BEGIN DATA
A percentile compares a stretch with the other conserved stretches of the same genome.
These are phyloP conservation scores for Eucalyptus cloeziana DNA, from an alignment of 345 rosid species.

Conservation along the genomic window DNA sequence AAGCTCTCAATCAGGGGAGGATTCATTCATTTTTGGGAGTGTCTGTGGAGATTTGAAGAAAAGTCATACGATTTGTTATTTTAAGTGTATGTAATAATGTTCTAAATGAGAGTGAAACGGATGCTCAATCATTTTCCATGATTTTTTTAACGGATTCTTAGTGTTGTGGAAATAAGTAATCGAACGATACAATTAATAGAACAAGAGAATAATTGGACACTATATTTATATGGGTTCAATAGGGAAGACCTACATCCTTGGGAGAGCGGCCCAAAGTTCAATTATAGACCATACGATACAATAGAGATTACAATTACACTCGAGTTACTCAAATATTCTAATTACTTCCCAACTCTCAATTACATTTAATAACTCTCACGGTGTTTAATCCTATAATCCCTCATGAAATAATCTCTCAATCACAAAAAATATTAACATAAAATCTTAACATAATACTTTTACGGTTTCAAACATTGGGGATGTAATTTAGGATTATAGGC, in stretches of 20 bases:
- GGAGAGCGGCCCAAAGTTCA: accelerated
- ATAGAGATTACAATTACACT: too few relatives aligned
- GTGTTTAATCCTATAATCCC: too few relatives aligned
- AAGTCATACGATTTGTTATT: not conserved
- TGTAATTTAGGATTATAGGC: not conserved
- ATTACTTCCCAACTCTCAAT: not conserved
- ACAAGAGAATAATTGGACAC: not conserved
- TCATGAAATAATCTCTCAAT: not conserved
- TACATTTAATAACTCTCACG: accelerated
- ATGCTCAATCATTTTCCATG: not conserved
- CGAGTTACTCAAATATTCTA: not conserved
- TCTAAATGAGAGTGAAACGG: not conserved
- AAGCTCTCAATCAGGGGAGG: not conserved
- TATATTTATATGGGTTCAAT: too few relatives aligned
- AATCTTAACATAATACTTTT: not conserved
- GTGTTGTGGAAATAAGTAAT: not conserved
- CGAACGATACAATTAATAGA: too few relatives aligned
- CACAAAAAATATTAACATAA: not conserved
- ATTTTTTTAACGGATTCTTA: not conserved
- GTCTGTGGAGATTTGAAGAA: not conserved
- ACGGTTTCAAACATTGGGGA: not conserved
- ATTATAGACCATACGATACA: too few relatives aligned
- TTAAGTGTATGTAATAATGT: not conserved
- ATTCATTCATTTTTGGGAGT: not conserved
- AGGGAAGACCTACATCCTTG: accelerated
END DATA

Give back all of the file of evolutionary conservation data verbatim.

A percentile compares a stretch with the other conserved stretches of the same genome.
These are phyloP conservation scores for Eucalyptus cloeziana DNA, from an alignment of 345 rosid species.

Conservation along the genomic window DNA sequence AAGCTCTCAATCAGGGGAGGATTCATTCATTTTTGGGAGTGTCTGTGGAGATTTGAAGAAAAGTCATACGATTTGTTATTTTAAGTGTATGTAATAATGTTCTAAATGAGAGTGAAACGGATGCTCAATCATTTTCCATGATTTTTTTAACGGATTCTTAGTGTTGTGGAAATAAGTAATCGAACGATACAATTAATAGAACAAGAGAATAATTGGACACTATATTTATATGGGTTCAATAGGGAAGACCTACATCCTTGGGAGAGCGGCCCAAAGTTCAATTATAGACCATACGATACAATAGAGATTACAATTACACTCGAGTTACTCAAATATTCTAATTACTTCCCAACTCTCAATTACATTTAATAACTCTCACGGTGTTTAATCCTATAATCCCTCATGAAATAATCTCTCAATCACAAAAAATATTAACATAAAATCTTAACATAATACTTTTACGGTTTCAAACATTGGGGATGTAATTTAGGATTATAGGC, in stretches of 20 bases:
- GGAGAGCGGCCCAAAGTTCA: accelerated
- ATAGAGATTACAATTACACT: too few relatives aligned
- GTGTTTAATCCTATAATCCC: too few relatives aligned
- AAGTCATACGATTTGTTATT: not conserved
- TGTAATTTAGGATTATAGGC: not conserved
- ATTACTTCCCAACTCTCAAT: not conserved
- ACAAGAGAATAATTGGACAC: not conserved
- TCATGAAATAATCTCTCAAT: not conserved
- TACATTTAATAACTCTCACG: accelerated
- ATGCTCAATCATTTTCCATG: not conserved
- CGAGTTACTCAAATATTCTA: not conserved
- TCTAAATGAGAGTGAAACGG: not conserved
- AAGCTCTCAATCAGGGGAGG: not conserved
- TATATTTATATGGGTTCAAT: too few relatives aligned
- AATCTTAACATAATACTTTT: not conserved
- GTGTTGTGGAAATAAGTAAT: not conserved
- CGAACGATACAATTAATAGA: too few relatives aligned
- CACAAAAAATATTAACATAA: not conserved
- ATTTTTTTAACGGATTCTTA: not conserved
- GTCTGTGGAGATTTGAAGAA: not conserved
- ACGGTTTCAAACATTGGGGA: not conserved
- ATTATAGACCATACGATACA: too few relatives aligned
- TTAAGTGTATGTAATAATGT: not conserved
- ATTCATTCATTTTTGGGAGT: not conserved
- AGGGAAGACCTACATCCTTG: accelerated